My story and my thanks to all of YOU!

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Expand view Topic review: My story and my thanks to all of YOU!

Re: My story and my thanks to all of YOU!

Post by johanna8683 » Tue Mar 22, 2011 03:14 am


Thank you for sharing your story. The similarities to my story almost had me crying again. I too tend to cry at the unfortunate endings and the success stories, even the ones I've read before. Being emotional and crying about a stranger's story is awkward and something I would never have done before having HELLP. But HELLP changes us in so many ways. I also struggled / am struggling greatly with the loss of control and helplessness I experienced... and mine was a success story.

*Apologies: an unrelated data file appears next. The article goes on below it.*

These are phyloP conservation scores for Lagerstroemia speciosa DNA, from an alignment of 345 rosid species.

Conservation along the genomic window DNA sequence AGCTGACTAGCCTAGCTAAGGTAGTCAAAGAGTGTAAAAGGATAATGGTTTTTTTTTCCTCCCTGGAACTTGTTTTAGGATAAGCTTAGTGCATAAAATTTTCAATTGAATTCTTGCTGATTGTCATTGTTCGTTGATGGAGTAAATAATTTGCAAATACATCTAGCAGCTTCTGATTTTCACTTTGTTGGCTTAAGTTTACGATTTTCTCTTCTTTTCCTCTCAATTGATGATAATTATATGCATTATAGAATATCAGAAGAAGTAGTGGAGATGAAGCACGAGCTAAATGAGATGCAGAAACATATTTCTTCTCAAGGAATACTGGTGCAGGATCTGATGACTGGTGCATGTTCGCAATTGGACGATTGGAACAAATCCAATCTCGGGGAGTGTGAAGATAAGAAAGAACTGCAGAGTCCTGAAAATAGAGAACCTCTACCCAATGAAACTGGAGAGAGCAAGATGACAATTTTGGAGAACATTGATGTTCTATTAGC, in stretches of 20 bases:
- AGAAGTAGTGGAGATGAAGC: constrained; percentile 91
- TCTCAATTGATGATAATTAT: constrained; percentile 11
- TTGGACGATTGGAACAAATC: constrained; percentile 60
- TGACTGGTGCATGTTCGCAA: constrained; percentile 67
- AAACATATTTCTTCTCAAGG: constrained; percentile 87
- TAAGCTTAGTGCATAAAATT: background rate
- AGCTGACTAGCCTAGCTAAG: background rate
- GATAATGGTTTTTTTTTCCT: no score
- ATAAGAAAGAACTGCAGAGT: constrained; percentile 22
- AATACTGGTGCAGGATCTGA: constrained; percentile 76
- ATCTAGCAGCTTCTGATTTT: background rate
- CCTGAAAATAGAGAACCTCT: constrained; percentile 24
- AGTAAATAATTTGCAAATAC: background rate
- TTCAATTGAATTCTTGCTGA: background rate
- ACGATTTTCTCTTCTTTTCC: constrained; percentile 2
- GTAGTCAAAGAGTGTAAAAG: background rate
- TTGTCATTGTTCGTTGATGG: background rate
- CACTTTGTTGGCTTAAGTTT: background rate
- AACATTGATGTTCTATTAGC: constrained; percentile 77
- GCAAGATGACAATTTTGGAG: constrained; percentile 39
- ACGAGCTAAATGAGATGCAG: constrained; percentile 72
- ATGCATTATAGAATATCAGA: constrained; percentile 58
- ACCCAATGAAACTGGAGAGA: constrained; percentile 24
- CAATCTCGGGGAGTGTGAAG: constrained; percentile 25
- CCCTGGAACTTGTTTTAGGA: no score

I've posted a detailed story somewhere in the forums already. But I'll summarize now. My atypical HELLP symptoms began at 37wks. I experienced the referred pain in my back; so my OB called it early labor. She had been dismissing my heartburn throughout the pregnancy; she also dismissed the slight rise in BP, which was high for me but still within the "normal" range. After 2wks of "early labor" events, which were several hour stretches of intense back pain, vomiting, and dysfunctional contractions, I decided it was time for an induction. After being admitted, I was diagnosed with HELLP. My platelets were on the border between minor and moderate class HELLP. They rushed the induction, but did not suggest a c-section. My son was born within 10hrs of my arrival at the hospital. The "what ifs" drive me crazy sometimes. What if I hadn't decided to be induced? What if I hadn't been taking therapeutic doses of Lovenox? What if I had let the admitting nurse send me home without calling my OB? My platelets dropped lower and my liver functions were worse after delivery. How fast would the situation have gotten worse? I had a couple episodes of back pain after delivery too; I was able to watch my BP jump up during those episodes. I don't recall how high it was though; and, it wasn't recorded in the records that I requested from the hospital.